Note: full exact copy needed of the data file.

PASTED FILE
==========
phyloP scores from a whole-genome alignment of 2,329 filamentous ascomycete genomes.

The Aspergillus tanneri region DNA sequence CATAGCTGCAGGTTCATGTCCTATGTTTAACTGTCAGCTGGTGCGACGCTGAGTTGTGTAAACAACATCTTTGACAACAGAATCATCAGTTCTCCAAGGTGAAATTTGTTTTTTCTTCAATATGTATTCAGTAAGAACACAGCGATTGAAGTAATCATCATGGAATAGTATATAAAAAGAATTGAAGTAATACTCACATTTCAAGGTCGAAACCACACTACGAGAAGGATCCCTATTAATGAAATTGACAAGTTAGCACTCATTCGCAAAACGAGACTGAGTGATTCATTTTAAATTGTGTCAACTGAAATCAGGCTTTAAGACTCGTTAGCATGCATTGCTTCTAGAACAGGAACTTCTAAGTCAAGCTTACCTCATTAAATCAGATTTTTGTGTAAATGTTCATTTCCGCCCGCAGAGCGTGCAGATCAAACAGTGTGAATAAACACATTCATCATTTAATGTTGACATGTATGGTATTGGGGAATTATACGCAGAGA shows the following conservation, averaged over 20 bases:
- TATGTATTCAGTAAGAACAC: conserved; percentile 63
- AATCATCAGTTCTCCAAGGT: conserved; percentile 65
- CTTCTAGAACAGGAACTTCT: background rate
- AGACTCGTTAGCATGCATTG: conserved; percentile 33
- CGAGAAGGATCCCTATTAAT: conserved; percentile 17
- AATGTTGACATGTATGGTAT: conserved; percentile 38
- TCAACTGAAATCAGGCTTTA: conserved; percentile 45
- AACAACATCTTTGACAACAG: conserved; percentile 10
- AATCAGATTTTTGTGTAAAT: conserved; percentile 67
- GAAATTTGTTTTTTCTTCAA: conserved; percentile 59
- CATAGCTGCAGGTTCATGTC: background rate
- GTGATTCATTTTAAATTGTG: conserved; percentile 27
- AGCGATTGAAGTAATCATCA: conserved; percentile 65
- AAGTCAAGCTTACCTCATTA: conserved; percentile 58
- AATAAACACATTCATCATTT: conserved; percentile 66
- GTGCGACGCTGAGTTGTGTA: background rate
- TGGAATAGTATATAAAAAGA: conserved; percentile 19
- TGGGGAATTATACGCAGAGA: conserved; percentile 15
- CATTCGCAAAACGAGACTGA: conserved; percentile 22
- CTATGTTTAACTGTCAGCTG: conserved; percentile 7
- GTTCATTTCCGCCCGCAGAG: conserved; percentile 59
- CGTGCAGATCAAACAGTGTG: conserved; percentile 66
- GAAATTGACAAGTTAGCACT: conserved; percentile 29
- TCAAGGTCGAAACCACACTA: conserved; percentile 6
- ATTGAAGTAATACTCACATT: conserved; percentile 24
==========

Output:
phyloP scores from a whole-genome alignment of 2,329 filamentous ascomycete genomes.

The Aspergillus tanneri region DNA sequence CATAGCTGCAGGTTCATGTCCTATGTTTAACTGTCAGCTGGTGCGACGCTGAGTTGTGTAAACAACATCTTTGACAACAGAATCATCAGTTCTCCAAGGTGAAATTTGTTTTTTCTTCAATATGTATTCAGTAAGAACACAGCGATTGAAGTAATCATCATGGAATAGTATATAAAAAGAATTGAAGTAATACTCACATTTCAAGGTCGAAACCACACTACGAGAAGGATCCCTATTAATGAAATTGACAAGTTAGCACTCATTCGCAAAACGAGACTGAGTGATTCATTTTAAATTGTGTCAACTGAAATCAGGCTTTAAGACTCGTTAGCATGCATTGCTTCTAGAACAGGAACTTCTAAGTCAAGCTTACCTCATTAAATCAGATTTTTGTGTAAATGTTCATTTCCGCCCGCAGAGCGTGCAGATCAAACAGTGTGAATAAACACATTCATCATTTAATGTTGACATGTATGGTATTGGGGAATTATACGCAGAGA shows the following conservation, averaged over 20 bases:
- TATGTATTCAGTAAGAACAC: conserved; percentile 63
- AATCATCAGTTCTCCAAGGT: conserved; percentile 65
- CTTCTAGAACAGGAACTTCT: background rate
- AGACTCGTTAGCATGCATTG: conserved; percentile 33
- CGAGAAGGATCCCTATTAAT: conserved; percentile 17
- AATGTTGACATGTATGGTAT: conserved; percentile 38
- TCAACTGAAATCAGGCTTTA: conserved; percentile 45
- AACAACATCTTTGACAACAG: conserved; percentile 10
- AATCAGATTTTTGTGTAAAT: conserved; percentile 67
- GAAATTTGTTTTTTCTTCAA: conserved; percentile 59
- CATAGCTGCAGGTTCATGTC: background rate
- GTGATTCATTTTAAATTGTG: conserved; percentile 27
- AGCGATTGAAGTAATCATCA: conserved; percentile 65
- AAGTCAAGCTTACCTCATTA: conserved; percentile 58
- AATAAACACATTCATCATTT: conserved; percentile 66
- GTGCGACGCTGAGTTGTGTA: background rate
- TGGAATAGTATATAAAAAGA: conserved; percentile 19
- TGGGGAATTATACGCAGAGA: conserved; percentile 15
- CATTCGCAAAACGAGACTGA: conserved; percentile 22
- CTATGTTTAACTGTCAGCTG: conserved; percentile 7
- GTTCATTTCCGCCCGCAGAG: conserved; percentile 59
- CGTGCAGATCAAACAGTGTG: conserved; percentile 66
- GAAATTGACAAGTTAGCACT: conserved; percentile 29
- TCAAGGTCGAAACCACACTA: conserved; percentile 6
- ATTGAAGTAATACTCACATT: conserved; percentile 24